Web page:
Before we had a diagnosis but after we had come to terms with the unnamed yet significant differences in Maeve, a friend of Nathan’s sent him an encouraging email that went straight to our hearts and probably won’t ever leave. In it this friend shared a short piece written by Emily Perl Kingsley entitled “Welcome to Holland.” I love- I mean LOVE- a good metaphor, so this one comparing becoming the parent of a special needs or disabled child to an unrequested and displeasing change of travel plans really got to me. Turns out it’s well known in special needs circles (who knew?) Give it a read if you haven’t yet…
Welcome to Holland
by Emily Perl Kingsley
When you’re going to have a baby, it’s like you’re planning a vacation to Italy. You’re all excited. You get a whole bunch of guidebooks, you learn a few phrases so you can get around, and then it comes time to pack your bags and head for the airport.
Only when you land, the stewardess says, “Welcome to Holland.”
You look at one another in disbelief and shock, saying, “Holland? What are you talking about? I signed up for Italy.”
But they explain that there’s been a change of plan, that you’ve landed in Holland, and there you must stay.
“But I don’t know anything about Holland!” you say. “I don’t want to stay!”
But stay you do. You go out and buy some new guidebooks, you learn some new phrases, and you meet people you never knew existed. The important thing is that you are not in a bad place filled with despair. You’re simply in a different place than you had planned. It’s slower paced than Italy, less flashy than Italy, but after you’ve been there a little while and you have a chance to catch your breath, you begin to discover that Holland has windmills. Holland has tulips. Holland has Rembrandts.
But everyone else you know is busy coming and going from Italy. They’re all bragging about what a great time they had there, and for the rest of your life, you’ll say, “Yes, that’s what I had planned.”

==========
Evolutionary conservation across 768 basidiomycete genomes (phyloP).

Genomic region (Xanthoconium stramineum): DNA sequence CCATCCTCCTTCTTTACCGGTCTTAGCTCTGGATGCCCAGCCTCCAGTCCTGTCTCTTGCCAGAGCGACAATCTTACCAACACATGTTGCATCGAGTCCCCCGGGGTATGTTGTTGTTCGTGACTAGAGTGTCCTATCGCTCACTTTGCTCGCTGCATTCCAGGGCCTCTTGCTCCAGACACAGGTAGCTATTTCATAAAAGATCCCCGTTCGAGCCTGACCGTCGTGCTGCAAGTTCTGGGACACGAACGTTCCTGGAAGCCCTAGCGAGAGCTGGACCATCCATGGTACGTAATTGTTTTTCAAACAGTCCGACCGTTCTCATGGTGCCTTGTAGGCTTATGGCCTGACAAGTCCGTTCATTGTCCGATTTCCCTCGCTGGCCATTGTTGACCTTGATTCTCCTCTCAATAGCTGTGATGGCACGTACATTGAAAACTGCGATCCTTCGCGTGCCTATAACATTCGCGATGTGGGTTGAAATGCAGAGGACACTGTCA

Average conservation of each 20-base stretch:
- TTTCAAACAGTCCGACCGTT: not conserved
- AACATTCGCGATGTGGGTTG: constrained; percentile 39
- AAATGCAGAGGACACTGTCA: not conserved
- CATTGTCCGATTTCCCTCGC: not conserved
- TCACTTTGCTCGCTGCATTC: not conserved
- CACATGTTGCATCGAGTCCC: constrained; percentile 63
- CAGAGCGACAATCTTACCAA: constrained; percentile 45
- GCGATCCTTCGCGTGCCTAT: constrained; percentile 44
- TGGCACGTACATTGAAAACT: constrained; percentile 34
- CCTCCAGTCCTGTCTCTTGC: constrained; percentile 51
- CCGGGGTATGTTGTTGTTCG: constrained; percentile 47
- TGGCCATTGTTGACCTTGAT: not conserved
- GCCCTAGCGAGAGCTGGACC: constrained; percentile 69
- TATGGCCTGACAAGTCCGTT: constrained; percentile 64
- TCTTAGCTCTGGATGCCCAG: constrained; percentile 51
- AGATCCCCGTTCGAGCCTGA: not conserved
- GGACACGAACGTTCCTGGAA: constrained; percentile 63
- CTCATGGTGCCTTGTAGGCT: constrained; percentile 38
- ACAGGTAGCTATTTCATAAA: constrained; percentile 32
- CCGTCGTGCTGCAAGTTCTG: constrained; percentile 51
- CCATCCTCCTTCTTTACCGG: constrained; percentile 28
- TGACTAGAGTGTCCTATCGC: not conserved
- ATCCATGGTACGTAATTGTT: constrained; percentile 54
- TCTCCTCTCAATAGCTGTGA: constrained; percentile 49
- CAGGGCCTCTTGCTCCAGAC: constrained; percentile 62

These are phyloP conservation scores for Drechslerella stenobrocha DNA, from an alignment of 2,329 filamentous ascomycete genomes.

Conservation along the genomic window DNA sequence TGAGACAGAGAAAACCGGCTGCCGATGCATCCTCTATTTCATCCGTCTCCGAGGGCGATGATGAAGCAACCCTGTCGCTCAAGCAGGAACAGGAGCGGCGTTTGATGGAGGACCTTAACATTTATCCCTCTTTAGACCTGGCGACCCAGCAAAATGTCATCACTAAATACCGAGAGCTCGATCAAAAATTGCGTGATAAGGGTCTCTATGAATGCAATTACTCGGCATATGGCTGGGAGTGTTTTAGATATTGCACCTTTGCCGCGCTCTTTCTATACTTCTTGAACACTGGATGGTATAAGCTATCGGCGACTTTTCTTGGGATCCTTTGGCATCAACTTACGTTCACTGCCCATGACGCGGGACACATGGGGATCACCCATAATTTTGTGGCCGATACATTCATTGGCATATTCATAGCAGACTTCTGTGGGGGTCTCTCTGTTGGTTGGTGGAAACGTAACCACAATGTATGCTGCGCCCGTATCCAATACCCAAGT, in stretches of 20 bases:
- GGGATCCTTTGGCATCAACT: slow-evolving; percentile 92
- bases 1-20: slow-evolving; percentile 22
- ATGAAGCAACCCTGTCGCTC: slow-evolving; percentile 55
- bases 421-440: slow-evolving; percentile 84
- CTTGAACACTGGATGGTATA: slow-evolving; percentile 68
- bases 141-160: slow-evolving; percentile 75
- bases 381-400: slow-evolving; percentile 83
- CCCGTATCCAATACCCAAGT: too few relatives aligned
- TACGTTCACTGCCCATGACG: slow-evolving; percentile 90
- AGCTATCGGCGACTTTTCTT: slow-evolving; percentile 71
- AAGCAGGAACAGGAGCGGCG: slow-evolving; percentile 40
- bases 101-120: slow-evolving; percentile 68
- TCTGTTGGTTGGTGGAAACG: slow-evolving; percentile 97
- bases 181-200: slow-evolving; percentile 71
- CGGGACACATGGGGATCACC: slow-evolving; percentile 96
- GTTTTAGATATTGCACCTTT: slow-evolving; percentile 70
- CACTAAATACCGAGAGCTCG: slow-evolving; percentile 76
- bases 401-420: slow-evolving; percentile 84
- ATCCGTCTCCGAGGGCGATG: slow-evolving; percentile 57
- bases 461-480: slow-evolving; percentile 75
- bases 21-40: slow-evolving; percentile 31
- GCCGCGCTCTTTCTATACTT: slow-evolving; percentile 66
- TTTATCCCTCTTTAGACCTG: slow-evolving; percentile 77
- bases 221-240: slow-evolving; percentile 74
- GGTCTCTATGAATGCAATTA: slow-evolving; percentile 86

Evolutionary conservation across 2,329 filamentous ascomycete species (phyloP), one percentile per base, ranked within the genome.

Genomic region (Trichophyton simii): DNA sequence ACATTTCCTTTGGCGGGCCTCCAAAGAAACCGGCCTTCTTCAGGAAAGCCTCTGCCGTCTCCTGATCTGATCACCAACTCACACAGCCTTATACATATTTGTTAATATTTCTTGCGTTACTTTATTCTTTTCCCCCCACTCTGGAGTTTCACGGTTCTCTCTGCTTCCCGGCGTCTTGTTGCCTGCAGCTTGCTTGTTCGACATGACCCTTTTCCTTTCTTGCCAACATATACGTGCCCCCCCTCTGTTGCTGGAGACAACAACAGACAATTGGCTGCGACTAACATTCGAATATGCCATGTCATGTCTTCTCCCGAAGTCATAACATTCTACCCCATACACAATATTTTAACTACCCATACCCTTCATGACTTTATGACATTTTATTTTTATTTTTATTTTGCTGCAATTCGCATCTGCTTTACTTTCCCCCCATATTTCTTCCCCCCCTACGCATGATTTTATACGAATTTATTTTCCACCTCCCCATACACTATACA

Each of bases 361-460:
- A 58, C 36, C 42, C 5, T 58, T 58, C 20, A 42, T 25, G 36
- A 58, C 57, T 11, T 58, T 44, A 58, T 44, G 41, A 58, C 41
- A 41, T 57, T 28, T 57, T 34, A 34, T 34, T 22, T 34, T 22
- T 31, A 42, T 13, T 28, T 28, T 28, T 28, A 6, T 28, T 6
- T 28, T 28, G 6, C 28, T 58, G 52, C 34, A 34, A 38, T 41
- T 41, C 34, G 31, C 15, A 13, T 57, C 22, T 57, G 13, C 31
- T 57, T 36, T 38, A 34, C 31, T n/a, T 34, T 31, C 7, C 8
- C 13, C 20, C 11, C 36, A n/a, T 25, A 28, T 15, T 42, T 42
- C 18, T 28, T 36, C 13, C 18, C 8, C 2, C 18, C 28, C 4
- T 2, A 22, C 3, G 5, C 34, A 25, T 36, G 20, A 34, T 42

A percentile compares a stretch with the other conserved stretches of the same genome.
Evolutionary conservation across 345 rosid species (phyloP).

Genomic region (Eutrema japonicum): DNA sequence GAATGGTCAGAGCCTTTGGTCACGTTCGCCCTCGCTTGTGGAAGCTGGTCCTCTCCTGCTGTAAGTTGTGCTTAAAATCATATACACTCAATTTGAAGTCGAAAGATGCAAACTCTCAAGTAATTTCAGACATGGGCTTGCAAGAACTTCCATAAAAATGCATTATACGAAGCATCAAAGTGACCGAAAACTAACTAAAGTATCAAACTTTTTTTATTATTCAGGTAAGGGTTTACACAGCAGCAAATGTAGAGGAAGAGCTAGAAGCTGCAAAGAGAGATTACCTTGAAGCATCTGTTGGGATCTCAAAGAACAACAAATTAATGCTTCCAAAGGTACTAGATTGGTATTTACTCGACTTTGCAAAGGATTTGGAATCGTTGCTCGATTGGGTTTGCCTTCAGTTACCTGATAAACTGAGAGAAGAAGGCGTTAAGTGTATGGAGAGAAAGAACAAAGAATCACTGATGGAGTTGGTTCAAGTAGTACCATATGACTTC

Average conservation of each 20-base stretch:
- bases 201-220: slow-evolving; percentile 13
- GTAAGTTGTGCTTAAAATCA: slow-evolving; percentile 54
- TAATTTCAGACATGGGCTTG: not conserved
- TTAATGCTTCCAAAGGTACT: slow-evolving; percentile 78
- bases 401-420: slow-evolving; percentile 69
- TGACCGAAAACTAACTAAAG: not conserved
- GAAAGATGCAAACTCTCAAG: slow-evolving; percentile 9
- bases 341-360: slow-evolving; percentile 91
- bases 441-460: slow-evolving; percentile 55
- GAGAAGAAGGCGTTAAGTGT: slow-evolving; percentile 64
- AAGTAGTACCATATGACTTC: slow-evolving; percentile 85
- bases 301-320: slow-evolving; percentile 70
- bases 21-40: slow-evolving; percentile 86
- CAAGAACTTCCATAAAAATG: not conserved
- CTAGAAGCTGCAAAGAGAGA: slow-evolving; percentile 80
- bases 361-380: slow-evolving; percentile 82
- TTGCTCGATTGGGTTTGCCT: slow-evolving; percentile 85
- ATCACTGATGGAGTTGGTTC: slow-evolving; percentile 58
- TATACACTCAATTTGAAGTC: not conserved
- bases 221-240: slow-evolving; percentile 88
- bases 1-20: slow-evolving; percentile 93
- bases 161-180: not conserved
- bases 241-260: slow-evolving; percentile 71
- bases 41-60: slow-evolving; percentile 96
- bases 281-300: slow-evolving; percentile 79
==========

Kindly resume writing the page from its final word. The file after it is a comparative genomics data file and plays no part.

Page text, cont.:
The pain of that will never go away. You have to accept that pain, because the loss of that dream, the loss of that plan, is a very, very significant loss. But if you spend your life mourning the fact that you didn’t get to go to Italy, you will never be free to enjoy the very special, the very lovely things about Holland.
One of my favorite parts about metaphors, and this is no exception, is the fun of extending them, adding details, making alterations, and generally building them out. (Even if it means challenging parts of it you disagree with and rewriting it to suit how you feel about things!) It’s an awesome framework that Nathan and I have enjoyed making more personal for us.
(i.e. we’ve been to Italy before several times and really thought we knew our stuff. People have even asked us advice for their trip to Italy! Are we not “Italy people” anymore? Does our whole life revolve around Holland now? Do people traveling to Italy look at us differently? Holland is scary and intimidating. Holland has warm, welcoming, inspiring people in it who want to teach, help, and love you. The special family and friends who ask, “Can we visit you in Holland?”, learn about it, and love it there too will never leave your hearts. Our Holland journey has brought us closer to God than any time we spent in Italy…)
It’s been a gift of a way to sort out all kinds of thoughts and feelings surrounding our “tulip” and the changes in our family’s life. As time has gone by (not a ton, Maeve is still 2), the overriding emotions toward Holland and our unexpected trip have turned from sadness, frustration and fear to overwhelming gratitude and joy. We are the blessed ones. We didn’t know what we were missing! Nothing was stolen from us. Our Father hasn’t given us a stone. We’ve been given the trip of a lifetime by the Giver of good gifts.
“Or which one of you, if his son asks him for bread, will give him a stone? Or if he asks for a fish, will give him a serpent? If you then, who are evil, know how to give good gifts to your children, how much more will your Father who is in heaven give good things to those who ask him!” Matt 7:9-11
(((The Holland and tulip prints coming in the Mae Bae Fan Club Spring/Summer collection were designed in honor of the imperfectly beautiful journeys that special needs families are on, the precious “tulips” we treasure, and the people who come alongside with open hearts and hands.)))